My call sign is “Doc Mom.” I didn’t choose it, but it’s a reasonable fit for a 37-year-old doctor from California who tends to bake cookies and stop fights.The din of electric guitars gyrates the sleep from my eyes. ” I call through the door of my second-floor bunk room. Sunday isn’t my day to cook breakfast, so I get to stay in bed for a few minutes longer.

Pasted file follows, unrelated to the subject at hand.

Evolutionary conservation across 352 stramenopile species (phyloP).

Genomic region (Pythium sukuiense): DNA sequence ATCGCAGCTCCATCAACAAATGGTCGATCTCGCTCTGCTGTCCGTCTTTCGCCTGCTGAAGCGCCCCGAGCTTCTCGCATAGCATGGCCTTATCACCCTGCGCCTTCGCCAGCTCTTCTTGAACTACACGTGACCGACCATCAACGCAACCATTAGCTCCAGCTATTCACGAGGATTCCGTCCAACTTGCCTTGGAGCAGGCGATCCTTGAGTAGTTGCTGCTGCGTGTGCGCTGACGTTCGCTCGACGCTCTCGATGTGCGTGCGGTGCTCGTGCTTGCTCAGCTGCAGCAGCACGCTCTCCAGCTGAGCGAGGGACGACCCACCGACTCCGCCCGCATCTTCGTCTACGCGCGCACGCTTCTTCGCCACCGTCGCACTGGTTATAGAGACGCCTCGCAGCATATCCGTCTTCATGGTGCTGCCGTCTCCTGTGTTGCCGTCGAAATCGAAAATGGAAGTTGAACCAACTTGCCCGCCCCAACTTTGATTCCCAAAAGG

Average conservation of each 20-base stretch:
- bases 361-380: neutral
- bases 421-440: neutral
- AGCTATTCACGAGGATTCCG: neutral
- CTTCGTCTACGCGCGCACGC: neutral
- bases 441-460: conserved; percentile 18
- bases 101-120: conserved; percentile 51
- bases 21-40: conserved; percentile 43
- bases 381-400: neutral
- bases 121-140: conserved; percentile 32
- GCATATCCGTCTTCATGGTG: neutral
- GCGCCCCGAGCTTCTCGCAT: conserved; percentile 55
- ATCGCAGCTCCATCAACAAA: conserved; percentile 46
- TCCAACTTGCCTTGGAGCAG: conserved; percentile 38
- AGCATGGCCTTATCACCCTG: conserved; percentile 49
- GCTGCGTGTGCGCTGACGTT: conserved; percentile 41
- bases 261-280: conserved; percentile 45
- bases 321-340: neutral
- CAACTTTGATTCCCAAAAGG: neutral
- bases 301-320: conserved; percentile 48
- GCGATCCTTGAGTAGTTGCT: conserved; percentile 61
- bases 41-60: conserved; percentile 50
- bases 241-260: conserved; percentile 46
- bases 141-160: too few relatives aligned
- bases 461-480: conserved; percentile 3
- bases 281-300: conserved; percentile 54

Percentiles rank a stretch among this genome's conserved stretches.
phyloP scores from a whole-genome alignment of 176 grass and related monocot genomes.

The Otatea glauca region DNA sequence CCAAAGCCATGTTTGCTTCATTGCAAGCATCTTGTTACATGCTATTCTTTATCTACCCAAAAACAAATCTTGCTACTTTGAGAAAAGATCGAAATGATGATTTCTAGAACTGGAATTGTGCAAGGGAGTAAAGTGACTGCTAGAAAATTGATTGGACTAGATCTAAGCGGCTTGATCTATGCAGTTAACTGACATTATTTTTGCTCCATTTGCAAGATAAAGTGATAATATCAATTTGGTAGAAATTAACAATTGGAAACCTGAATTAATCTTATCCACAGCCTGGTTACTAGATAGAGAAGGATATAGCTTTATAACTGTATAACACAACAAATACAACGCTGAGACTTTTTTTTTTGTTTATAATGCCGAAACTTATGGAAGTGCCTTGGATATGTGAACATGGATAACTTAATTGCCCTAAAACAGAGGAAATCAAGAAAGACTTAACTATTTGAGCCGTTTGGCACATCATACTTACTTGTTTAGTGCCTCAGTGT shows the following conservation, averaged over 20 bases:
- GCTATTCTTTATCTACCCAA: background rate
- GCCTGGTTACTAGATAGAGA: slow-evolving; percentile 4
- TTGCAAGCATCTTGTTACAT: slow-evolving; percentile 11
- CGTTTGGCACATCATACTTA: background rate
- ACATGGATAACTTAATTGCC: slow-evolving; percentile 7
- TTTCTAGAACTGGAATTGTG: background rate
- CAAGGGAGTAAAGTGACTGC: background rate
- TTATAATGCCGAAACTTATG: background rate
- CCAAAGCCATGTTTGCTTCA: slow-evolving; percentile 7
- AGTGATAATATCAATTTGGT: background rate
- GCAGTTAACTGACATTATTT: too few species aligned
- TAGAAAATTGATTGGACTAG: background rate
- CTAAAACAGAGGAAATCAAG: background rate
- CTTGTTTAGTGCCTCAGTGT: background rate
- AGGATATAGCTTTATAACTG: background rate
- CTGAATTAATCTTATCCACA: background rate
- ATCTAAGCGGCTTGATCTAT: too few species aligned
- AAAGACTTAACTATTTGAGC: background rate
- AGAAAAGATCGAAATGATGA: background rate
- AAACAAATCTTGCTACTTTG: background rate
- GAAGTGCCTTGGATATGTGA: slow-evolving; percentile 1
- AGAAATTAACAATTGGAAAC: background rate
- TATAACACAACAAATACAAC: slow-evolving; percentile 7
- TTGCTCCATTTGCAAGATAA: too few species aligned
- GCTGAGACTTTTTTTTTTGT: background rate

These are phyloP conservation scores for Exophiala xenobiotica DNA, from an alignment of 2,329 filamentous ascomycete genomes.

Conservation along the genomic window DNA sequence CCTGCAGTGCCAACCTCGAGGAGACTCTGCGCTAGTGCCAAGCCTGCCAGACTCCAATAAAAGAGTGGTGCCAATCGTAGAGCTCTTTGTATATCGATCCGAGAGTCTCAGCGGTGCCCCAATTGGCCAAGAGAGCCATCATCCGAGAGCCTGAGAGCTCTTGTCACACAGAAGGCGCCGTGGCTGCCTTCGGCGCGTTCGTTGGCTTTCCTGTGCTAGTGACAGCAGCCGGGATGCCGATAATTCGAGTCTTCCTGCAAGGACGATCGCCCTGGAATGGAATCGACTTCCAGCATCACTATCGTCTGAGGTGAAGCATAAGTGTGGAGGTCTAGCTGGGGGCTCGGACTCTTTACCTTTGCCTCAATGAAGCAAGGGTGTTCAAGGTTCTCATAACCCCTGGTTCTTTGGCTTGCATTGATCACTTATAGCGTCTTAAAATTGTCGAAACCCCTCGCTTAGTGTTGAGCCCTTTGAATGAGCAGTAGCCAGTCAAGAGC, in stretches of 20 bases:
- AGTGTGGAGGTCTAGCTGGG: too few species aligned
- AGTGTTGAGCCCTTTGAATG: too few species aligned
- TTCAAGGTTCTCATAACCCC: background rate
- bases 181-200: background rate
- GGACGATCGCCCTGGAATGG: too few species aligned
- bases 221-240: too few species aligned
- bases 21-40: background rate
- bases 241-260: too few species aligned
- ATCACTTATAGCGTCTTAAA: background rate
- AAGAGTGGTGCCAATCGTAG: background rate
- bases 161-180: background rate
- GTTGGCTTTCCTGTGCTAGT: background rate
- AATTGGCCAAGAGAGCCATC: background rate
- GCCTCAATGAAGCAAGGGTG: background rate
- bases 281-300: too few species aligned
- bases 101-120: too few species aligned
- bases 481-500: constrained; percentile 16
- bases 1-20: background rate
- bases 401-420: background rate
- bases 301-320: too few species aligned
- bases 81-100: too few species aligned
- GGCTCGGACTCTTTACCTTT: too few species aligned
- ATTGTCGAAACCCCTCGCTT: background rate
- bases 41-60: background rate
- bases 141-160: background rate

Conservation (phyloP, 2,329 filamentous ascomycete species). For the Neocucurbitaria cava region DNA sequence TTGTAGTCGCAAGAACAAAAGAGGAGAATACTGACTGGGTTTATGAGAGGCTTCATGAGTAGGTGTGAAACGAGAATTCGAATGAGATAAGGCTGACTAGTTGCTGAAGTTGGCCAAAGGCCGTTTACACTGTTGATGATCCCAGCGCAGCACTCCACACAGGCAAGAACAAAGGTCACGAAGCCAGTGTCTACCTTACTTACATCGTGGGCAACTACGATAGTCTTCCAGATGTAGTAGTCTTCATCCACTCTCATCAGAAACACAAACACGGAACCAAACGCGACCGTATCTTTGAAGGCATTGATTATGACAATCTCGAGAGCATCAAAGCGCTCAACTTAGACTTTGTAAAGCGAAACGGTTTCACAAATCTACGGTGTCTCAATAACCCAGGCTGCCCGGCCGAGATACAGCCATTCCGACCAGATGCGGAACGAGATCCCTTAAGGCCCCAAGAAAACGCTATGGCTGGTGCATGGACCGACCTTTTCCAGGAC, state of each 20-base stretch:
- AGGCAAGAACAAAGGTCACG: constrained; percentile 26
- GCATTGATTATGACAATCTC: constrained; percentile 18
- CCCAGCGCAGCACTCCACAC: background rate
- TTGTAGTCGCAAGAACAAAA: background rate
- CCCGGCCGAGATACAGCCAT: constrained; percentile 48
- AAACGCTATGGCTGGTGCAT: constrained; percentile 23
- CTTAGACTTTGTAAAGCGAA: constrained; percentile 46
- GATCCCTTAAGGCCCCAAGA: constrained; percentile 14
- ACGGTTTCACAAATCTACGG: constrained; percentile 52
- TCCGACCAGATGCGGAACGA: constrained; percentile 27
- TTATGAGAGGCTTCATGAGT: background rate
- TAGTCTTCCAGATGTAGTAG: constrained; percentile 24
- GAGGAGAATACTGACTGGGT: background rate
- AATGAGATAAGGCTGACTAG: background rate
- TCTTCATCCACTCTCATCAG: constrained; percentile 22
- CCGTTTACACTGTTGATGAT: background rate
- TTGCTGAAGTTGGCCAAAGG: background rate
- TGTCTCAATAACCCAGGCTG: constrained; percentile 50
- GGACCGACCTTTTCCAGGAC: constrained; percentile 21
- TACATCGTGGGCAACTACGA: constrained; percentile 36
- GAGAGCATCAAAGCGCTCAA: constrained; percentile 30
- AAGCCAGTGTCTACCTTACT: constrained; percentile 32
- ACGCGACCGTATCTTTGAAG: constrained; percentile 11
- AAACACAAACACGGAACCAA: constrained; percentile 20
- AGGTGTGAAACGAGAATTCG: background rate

If we fall, we land harder than we would in one-third gravity.Kilometers of old lava, frozen-mid flow, give us a place to practice making measurements and taking samples undisturbed by the sights and sounds of other human life.Apart from the dome, the only easily visible structure is our own solar array.Walking out, I look down and see that the glowing blue-and-red indoor plant lights are already on.I start heading down the twelve stairs towards the kitchen.It’s happened to all of us – to me, most spectacularly, while I was standing completely still.One second my feet were resting on the lid of a channel that used to hold rushing lava.On our side of the portholes, plants grow under glowing lights, giving us the occasional fresh food to eat.The six of us were chosen for our skills, education and availability – Got a year and a lot of degrees? – as well as our willingness to endure 365 days of rehydrated food.Here on s Mars, we have full Earth gravity, not the one-third gravity that we’ll encounter when we finally get to Mars.We’re not really sure what difference that makes on a long-term basis; no one has ever lived in one-third gravity before.